Improving quality of life in patients with chronic heart failure: Overcoming exercise intolerance
Sabbah HN. Improving quality of life in patients with chronic heart failure: Overcoming exercise intolerance. Cardiology (Switzerland). 2017;137:15.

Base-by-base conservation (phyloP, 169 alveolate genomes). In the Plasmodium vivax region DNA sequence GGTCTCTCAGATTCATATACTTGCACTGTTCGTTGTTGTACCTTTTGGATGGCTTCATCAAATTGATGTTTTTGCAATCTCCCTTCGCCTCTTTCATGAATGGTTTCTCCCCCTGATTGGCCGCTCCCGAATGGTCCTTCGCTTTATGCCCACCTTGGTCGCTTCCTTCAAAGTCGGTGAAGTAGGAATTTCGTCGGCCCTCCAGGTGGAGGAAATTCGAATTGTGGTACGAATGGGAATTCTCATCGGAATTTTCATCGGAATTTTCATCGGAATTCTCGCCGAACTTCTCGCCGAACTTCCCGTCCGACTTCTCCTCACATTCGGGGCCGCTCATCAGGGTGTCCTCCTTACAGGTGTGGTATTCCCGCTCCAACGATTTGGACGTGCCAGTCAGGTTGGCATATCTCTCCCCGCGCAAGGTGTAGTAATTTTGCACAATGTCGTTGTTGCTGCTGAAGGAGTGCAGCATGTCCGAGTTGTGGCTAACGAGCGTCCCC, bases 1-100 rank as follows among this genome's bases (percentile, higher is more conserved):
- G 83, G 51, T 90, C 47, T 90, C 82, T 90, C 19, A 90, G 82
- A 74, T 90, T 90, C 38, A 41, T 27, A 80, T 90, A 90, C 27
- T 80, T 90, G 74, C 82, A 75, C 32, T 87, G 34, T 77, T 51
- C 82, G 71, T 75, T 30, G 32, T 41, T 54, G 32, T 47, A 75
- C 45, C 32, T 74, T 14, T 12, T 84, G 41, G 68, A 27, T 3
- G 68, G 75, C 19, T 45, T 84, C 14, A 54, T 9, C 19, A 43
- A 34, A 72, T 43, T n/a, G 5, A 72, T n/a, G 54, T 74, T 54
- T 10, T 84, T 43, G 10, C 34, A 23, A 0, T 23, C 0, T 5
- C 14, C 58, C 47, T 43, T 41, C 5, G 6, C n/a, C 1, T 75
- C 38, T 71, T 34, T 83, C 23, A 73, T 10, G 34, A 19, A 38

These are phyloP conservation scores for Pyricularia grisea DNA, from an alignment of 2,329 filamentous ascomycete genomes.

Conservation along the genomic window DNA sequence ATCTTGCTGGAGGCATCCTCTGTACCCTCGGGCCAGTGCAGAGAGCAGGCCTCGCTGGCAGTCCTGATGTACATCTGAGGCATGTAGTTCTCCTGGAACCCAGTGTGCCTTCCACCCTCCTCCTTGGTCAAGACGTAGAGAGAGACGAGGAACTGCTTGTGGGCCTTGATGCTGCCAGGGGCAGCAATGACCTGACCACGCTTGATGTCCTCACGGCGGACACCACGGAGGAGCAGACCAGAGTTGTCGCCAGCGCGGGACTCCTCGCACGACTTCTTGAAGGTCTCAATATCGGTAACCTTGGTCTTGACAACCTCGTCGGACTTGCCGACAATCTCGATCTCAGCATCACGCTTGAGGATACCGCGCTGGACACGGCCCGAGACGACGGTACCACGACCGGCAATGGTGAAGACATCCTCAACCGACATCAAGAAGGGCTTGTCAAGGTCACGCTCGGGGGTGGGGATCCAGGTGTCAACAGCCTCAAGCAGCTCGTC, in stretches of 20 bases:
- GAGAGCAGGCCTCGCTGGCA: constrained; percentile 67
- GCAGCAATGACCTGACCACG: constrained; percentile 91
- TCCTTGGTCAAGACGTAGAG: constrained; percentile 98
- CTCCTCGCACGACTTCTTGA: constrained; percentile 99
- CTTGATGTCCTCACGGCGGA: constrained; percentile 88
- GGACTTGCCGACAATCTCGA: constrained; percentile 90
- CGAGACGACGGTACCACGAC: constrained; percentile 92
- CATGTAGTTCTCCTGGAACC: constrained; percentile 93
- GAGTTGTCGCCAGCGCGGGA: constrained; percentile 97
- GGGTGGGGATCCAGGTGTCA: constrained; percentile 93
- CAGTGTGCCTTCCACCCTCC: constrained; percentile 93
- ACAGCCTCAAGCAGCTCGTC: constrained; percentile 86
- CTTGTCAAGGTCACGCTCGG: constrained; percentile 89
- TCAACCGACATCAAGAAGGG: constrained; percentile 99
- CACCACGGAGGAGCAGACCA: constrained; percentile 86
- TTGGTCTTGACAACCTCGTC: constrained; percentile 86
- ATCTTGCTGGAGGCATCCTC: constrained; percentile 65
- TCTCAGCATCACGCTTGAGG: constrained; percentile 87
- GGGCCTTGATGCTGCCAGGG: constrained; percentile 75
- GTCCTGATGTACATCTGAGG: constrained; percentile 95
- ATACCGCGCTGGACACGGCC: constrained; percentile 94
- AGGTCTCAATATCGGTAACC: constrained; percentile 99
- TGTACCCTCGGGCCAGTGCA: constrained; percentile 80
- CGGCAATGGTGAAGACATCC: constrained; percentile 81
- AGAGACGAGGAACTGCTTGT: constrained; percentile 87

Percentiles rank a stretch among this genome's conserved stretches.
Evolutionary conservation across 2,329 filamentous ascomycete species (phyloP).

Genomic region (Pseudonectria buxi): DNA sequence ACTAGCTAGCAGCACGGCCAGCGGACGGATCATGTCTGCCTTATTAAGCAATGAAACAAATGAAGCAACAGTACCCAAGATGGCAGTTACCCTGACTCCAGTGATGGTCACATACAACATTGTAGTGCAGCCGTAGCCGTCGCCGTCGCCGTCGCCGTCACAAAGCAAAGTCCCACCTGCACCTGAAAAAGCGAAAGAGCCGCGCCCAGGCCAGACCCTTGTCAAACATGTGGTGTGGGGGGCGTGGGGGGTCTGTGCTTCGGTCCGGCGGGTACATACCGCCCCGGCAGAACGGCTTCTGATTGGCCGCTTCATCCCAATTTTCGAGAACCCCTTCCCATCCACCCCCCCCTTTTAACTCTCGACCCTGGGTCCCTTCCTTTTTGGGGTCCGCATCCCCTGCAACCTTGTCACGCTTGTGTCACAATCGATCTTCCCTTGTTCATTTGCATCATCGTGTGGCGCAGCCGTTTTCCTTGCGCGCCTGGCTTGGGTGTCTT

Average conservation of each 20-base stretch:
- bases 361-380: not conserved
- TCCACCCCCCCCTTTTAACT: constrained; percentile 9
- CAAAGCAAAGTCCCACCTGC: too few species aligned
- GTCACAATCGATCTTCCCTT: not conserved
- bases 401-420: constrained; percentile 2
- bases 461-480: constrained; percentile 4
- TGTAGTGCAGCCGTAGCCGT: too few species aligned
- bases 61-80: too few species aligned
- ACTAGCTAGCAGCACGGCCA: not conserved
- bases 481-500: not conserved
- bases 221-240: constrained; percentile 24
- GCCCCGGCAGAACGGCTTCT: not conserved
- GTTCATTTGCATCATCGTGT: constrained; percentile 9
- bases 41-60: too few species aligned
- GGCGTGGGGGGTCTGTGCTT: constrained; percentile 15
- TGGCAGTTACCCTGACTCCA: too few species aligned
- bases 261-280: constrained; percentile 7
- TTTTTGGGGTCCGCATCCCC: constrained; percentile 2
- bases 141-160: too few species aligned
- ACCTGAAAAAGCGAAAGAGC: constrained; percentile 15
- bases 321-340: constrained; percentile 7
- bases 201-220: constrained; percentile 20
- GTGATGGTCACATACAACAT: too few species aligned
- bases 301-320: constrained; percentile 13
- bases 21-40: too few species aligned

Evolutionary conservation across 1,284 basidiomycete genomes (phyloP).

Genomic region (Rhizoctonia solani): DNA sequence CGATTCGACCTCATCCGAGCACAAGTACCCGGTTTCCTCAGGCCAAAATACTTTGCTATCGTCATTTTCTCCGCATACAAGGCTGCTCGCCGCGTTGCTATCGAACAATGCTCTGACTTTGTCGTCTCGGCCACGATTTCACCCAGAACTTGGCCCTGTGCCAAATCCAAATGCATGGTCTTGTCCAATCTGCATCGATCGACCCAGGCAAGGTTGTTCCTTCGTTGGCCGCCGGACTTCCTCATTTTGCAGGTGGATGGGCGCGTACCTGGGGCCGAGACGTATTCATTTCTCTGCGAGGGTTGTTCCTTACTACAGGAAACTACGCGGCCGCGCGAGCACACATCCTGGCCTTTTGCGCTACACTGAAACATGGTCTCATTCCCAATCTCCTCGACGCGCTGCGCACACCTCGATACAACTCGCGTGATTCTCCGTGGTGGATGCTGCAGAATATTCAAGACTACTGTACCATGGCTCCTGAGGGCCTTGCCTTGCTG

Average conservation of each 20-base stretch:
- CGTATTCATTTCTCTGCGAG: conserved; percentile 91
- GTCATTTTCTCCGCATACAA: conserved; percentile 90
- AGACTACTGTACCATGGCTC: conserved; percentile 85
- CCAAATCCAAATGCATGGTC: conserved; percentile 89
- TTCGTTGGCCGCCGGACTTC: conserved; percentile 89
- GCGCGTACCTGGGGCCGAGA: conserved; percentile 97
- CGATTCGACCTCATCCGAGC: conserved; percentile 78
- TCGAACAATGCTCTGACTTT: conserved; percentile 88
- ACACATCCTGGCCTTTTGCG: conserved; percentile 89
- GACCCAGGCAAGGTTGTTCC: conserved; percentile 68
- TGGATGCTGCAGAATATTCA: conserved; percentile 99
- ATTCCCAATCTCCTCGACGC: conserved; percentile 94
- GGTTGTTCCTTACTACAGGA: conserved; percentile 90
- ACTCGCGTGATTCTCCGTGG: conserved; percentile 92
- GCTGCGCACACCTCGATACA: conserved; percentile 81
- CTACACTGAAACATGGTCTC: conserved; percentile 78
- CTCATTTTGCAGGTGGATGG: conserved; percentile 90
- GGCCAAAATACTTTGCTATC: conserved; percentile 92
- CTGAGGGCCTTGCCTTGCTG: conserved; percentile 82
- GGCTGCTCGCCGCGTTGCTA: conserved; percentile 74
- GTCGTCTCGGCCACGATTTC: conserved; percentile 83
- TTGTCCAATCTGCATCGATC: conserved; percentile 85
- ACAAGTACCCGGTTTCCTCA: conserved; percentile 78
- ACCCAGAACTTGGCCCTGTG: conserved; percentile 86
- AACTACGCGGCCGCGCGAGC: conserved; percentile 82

Heart failure (HF) is characterized by poor survival and poor quality of life (QOL); the latter reflected by “exercise intolerance”. Over the past 3 decades, considerable research efforts and treasure were expended toward understanding the pathophysiology of HF and toward the development of new drugs and devices for its treatment. These efforts paid dividends in terms of improved survival but did little to improve QOL. Over the years, most attempts to establish a direct correlation between cardiac function and exercise intolerance in HF failed suggesting a source, other than cardiac output, may be responsible for this maladaptation. These findings were substantiated by an observed lack of appreciable improvement in exercise tolerance in CHF patients who benefited from drugs that extended survival. In recent years, focused research identified abnormalities of skeletal muscle (SM) in patients with HF as potential causes of exercise intolerance. These abnormalities include 1) a reduction in the number of aerobic Type-I, slow-twitch, fatigue-resistant fibers; 2) an increase in the number of glycolytic Type-II, fast-twitch, fibers; 3) functional abnormalities of SM mitochondria (MITO) and 4) a reduced ability of SM MITO to generate ATP commensurate with the demands of working SM. Interestingly, these abnormalities are present in HF despite appropriate SM blood perfusion, normal SM capillary density and SM fiber size. Recent studies in animals with HF showed that elamipretide (ELAM), a mitochondria-targeting peptide, can normalize SM fiber type distribution along with SM MITO abnormalities and maximum rate of ATP synthesis. ELAM also improved SM response to exercise in elderly humans with MITO dysfunction. In a Phase-IIa clinical trial, ELAM improved exercise tolerance in patients with genetic MITO diseases manifesting SM myopathies. These findings, viewed cumulatively, auger well for the use of novel, MITO-targeting drugs, to overcome exercise intolerance and improve overall QOL in patients with chronic HF.